30 Sep Becoming a better parent: Discipline or punishment?
Our Westview team member, Terry Owens, writes his second post in a series, Becoming a Better Parent. His article is “Discipline or punishment?”
How we handle our children’s behavior affects our ability to communicate with them. The language we use is important. For example, we often use the words discipline and punishment as if they meant the same thing. Really, though, they represent very different ways of parenting.
When we speak of punishment, we’re using a word that means “to impose a penalty for a fault, offense, or violation” (www.merriam-webster.com). The justice system punishes criminals for committing crimes and—to discourage repeating the offense–the consequences are often harsh and uncaring.
Discipline, on the other hand, is “training that corrects, molds, or perfects the mental faculties or moral character” (www.merriam-webster.com). Discipline is done through love and compassion for children we want to see behave better and become better people.
Punishment is retribution for bad behavior, and, though it makes a point, it damages our relationship with our children. Too often it comes from anger and frustration we experience in the moment. Punishment exerts power over children and more often makes children angry than changing their behavior permanently. If punished, our children will focus more on their anger towards us than what they did wrong. We know that as parents we have power over our children but if we use that power in anger than we seem more like a bully to our child than a parent.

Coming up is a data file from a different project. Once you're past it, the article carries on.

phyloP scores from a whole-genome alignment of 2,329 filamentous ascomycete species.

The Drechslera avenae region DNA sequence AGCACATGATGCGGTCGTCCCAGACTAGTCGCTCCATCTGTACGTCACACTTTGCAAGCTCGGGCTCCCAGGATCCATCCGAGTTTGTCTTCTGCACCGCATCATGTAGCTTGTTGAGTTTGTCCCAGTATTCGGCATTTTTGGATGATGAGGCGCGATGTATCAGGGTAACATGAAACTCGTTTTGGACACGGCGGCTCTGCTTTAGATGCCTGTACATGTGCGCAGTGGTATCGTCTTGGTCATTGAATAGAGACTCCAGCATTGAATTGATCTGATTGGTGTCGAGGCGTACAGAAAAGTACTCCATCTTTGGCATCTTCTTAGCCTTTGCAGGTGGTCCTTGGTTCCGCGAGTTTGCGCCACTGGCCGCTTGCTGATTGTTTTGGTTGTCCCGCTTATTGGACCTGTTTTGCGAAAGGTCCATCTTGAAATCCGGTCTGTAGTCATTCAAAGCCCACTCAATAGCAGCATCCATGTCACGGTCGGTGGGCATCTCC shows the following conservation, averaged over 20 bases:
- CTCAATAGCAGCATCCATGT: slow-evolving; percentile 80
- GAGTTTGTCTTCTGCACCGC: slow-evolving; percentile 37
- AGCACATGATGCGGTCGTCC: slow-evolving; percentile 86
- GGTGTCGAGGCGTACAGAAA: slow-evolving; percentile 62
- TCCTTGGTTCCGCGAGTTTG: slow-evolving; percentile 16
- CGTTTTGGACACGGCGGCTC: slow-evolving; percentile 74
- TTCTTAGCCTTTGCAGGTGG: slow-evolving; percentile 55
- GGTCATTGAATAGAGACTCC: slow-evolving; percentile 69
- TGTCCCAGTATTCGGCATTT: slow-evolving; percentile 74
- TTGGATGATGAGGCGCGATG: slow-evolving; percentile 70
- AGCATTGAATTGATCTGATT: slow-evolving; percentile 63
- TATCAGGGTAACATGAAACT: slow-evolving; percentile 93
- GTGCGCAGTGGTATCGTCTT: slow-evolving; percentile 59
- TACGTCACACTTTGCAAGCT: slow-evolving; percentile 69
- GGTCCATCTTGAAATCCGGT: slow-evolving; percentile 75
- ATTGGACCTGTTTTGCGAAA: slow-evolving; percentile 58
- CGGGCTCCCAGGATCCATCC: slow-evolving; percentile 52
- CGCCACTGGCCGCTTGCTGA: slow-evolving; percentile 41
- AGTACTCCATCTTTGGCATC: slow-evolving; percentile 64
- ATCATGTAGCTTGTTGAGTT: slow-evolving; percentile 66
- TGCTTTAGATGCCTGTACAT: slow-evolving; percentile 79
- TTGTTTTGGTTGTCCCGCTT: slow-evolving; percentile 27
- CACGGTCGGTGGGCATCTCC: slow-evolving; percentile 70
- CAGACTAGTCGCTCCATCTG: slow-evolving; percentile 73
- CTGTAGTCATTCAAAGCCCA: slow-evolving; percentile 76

Children are going to do things that upset us and feed into our anger. We need to be mindful of our emotions and how they affect our responses. Discipline is more about teaching our children the skills needed to make good choices. Taking time to talk with our children about their behavior and the reasons behind their choices will give better outcomes for the child and us.
Let’s form our questions to help them evaluate their choices. When consequences are appropriate, we should level the consequence at the behavior and not the child. During this process, we are strengthening our relationship with our child. Our child learns that when he or she makes a mistake they can come to us and we will listen to them. It’s about sharing our power with our children and giving our children a voice that is heard and respected.
Westview Boys’ Home is blessed to be a part of this community; our mission is to be a resource for our friends and neighbors. Through Westview Family Services we provide family and child counseling, parenting classes, and trauma-informed classroom training. If we can be of service, please call (580) 688-9281 or email us at email@example.com.